Sunday, January 23, 2011

What is wayfinding?

According to Wikipedia, wayfinding is "all of the ways in which people and animals orient themselves in physical space and navigate from place to place." defines it as, "signs, maps, and other graphic or audible methods used to convey location and directions to travelers."  An example of wayfinding could be "you-are-here" style maps in malls or amusement parks, augmented by color-coded trails to help you navigate.  If you have ever been to Disney World then you have seen great wayfinding in action.

One of my favorite examples was in the admin building of White Oak Semiconductor.  In this building, hallways were painted specific colors to indicate their purpose.  One color indicated that the hallway was used to transition from the outer corridors into the cubicle areas, while other colors indicated that the hallways led to stairwells to transition between floors.  White Oak also adopted a convention to locate restrooms in the hallways that transitioned from common areas or corridors to cubicle work areas.  These simple yet functional wayfinding techniques were easily adopted by the building inhabitants and eased navigation throughout the facility.

What's missing in both the definitions above is virtual wayfinding in the context of web site or application navigation.  To me, wayfinding is a key component (if not the component) driving usability engineering.  Unfortunately, wayfinding is missing in many web designs.  It really is as simple as adopting conventions that are intuitive for users to understand and retain.  Some wayfinding techniques are common to many successful applications (such as bread crumbs) while other techniques are specific to the application and users that the application serves.  However, without wayfinding, users not forced use your application will not return to your application or web site.  This leads to development waste and lost revenue.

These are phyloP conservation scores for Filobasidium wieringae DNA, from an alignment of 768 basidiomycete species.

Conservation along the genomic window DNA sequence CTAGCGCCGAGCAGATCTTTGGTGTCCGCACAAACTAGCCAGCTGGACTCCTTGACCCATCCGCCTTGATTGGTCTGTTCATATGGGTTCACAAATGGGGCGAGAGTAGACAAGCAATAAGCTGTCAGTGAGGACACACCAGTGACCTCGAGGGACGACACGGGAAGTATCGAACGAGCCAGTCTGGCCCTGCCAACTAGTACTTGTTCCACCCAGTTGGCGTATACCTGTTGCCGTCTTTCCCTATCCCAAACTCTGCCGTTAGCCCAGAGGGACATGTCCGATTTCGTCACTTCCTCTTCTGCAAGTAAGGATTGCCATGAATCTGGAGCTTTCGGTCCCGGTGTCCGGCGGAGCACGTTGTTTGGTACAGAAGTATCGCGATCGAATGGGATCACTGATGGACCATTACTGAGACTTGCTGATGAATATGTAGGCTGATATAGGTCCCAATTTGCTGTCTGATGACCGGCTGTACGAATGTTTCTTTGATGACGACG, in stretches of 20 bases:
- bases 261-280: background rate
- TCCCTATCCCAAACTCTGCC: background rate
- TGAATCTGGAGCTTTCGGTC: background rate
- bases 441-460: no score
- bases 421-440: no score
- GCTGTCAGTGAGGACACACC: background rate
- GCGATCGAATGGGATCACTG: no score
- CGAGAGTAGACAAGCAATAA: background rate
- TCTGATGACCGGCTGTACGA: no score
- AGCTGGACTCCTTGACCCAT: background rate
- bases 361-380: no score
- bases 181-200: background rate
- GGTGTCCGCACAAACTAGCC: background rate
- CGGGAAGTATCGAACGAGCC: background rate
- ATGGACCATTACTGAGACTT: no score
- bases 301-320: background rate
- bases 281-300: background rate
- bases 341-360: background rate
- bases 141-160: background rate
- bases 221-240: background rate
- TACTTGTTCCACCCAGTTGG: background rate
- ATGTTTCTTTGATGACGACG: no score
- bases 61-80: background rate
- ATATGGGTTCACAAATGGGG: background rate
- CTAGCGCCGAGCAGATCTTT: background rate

To me, there are many ways to build wayfinding into your web site, but understanding your user base is the first stop.  As a designer or architect, you need to understand the whys of your application.  Using well-defined and universally accepted internet navigation standards should be your next stop.  Personalization is also a good idea.  The reason while web portals are so successful is that they allow users to customize their return experiences while utilizing standard techniques for navigation and information presentation.  Regardless of whatever techniques you decide on you should document those standards so that future changes to your web site also follow the same standards, until such a time as they become outdated and counter intuitive.

Wayfinding is meant to help answer questions for your customers/users while they use your web site to get what they need and give you what you want.  Some of these questions are:
1. Where am I, am I there yet?
2. Am I on the right site, in the right place, for what I need or want to do?
3. Where do I go next, or how do I get back to where I was?
4. Is this best choice for me?
5. Did I already see this?

While on your web site, users need to find what they want while also avoiding what they do not want.  If you do not engineer that ability into your web site then you are doomed to mediocre results.